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New materials for bioabsorbable stents

Selective Laser Melting helps to optimize Iron Manganese alloys for use as bioabsorbable vascular implants

Promising approach for biodegradable stents made of a newly developed Iron Manganese alloy. Synthesis by selective laser melting leads to a modified microstructure, which has a positive effect on the mechanical and corrosion properties.

Bioabsorbable metals are new materials for medical applications where only temporary functionality is required. They then decompose into non-toxic components. The selective laser melting (SLM) process offers great potential for producing biodegradable metallic materials for customized implants. By appropriate process control, the microstructure - and thus the desired mechanical and corrosion properties - can be manipulated. In the current publication in the journal Advanced Engineering Materials, scientists from IFW Dresden report that a novel iron manganese alloy has been optimized in this way for the use as bioabsorbable vascular implants and has undergone first functionality tests.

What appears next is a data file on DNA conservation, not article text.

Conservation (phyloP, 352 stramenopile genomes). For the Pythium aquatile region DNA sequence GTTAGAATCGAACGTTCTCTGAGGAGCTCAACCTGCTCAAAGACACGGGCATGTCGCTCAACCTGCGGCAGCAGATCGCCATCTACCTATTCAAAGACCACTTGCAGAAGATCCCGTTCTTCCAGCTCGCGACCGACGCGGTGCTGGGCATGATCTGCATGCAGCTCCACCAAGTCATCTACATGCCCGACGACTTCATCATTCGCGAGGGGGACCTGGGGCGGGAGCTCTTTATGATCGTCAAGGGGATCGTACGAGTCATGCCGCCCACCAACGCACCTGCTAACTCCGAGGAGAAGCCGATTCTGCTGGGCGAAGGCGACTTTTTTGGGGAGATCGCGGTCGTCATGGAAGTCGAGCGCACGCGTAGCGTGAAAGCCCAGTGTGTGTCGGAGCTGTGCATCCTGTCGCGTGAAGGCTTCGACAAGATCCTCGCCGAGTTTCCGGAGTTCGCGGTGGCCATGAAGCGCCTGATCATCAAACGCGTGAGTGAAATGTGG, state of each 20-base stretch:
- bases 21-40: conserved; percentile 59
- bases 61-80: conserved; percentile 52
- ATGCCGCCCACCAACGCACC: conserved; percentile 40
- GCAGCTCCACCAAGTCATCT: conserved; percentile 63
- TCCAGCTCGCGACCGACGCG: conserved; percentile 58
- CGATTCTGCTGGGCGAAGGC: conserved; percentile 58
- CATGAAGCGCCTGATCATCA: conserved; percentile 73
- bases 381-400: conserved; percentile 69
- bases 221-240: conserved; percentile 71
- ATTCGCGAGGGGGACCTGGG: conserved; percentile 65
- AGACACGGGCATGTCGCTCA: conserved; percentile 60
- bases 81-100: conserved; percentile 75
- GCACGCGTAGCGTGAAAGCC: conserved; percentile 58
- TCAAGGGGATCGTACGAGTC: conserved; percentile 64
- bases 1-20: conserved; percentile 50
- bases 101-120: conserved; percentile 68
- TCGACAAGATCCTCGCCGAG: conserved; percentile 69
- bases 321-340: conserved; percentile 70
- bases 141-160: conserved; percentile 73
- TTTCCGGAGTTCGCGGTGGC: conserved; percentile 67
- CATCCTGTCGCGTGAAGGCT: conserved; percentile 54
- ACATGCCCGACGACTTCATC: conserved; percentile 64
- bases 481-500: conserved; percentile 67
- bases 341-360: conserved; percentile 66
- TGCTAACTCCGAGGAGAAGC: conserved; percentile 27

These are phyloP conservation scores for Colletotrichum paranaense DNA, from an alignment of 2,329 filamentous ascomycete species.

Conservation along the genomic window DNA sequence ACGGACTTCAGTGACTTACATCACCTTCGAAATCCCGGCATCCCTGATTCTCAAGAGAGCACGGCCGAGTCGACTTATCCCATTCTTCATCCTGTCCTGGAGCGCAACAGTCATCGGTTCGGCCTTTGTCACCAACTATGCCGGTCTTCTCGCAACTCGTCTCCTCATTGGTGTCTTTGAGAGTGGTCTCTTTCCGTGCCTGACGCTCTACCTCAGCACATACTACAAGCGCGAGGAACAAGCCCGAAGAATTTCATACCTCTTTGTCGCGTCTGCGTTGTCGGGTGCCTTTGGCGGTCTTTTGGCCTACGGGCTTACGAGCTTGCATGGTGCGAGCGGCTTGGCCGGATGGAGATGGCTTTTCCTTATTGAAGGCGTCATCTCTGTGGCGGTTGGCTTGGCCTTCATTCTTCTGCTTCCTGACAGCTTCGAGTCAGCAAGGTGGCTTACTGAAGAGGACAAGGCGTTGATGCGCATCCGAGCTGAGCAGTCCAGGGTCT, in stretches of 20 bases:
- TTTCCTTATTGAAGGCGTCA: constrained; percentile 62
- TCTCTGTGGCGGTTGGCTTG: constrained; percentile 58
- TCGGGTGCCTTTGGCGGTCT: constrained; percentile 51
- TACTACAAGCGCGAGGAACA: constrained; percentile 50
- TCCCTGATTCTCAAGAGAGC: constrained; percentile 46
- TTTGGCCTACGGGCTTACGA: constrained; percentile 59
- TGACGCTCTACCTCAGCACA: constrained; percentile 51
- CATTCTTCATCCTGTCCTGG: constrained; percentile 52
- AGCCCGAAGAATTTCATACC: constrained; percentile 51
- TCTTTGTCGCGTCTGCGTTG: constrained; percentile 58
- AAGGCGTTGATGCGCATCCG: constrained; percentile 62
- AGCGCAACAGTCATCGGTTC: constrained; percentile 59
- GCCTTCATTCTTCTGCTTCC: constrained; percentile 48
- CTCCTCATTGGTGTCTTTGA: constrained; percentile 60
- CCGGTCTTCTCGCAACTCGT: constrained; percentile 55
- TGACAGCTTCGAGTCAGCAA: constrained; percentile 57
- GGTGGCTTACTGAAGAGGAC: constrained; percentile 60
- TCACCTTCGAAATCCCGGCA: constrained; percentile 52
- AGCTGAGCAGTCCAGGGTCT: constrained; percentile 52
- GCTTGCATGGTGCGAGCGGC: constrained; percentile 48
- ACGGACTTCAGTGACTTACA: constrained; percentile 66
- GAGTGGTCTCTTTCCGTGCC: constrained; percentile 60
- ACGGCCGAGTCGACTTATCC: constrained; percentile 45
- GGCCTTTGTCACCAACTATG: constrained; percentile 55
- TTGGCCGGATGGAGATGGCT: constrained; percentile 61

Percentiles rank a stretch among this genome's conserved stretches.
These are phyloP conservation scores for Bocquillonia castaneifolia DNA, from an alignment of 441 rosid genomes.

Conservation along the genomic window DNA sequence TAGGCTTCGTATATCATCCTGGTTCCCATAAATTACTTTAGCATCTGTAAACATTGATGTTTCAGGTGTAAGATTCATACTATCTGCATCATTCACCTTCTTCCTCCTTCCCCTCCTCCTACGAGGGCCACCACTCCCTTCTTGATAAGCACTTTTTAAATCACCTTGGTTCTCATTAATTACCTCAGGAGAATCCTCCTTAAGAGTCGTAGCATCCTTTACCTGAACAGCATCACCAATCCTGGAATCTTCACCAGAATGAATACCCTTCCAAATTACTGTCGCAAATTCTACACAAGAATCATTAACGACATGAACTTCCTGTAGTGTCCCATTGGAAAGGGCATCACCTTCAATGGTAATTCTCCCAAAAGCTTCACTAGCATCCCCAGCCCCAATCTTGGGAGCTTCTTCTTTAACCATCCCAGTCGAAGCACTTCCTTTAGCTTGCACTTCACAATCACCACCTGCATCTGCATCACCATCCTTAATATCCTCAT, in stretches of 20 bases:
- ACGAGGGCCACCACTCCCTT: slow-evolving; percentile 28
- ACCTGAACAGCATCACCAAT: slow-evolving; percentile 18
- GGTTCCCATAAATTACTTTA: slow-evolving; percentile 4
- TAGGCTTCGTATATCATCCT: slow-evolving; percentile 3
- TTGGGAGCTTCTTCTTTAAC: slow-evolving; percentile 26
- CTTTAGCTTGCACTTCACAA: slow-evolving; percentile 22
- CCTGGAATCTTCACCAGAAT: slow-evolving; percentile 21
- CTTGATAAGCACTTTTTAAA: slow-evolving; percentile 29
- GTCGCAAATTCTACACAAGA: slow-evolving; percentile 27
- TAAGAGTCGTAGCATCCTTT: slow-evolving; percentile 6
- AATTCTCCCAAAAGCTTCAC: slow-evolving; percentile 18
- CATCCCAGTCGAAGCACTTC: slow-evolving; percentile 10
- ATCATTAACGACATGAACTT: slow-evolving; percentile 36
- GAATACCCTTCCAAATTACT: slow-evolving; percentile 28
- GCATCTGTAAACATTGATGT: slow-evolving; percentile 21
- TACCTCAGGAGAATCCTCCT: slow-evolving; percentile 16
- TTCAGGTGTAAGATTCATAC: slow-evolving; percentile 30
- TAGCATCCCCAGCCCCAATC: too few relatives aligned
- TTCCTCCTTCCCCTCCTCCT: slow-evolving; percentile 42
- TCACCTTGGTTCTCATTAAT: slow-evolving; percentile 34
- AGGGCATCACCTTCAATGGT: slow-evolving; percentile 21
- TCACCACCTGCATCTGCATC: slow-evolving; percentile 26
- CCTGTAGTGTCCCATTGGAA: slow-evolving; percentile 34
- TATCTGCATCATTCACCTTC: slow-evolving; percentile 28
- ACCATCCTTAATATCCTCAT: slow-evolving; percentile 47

Original publication: J. Hufenbach, J. Sander, F. Kochta, S. Pilz, A. Voss, U. Kühn, A. Gebert: Effect of Selective Laser Melting on Microstructure, Mechanical, and Corrosion Properties of Biodegradable FeMnCS for Implant Applications, Adv. Eng. Mater. 2020, 22, 2000182,

Prof. Dr. Julia Hufenbach
Leibniz Institute for Solid State and Materials Research Dresden

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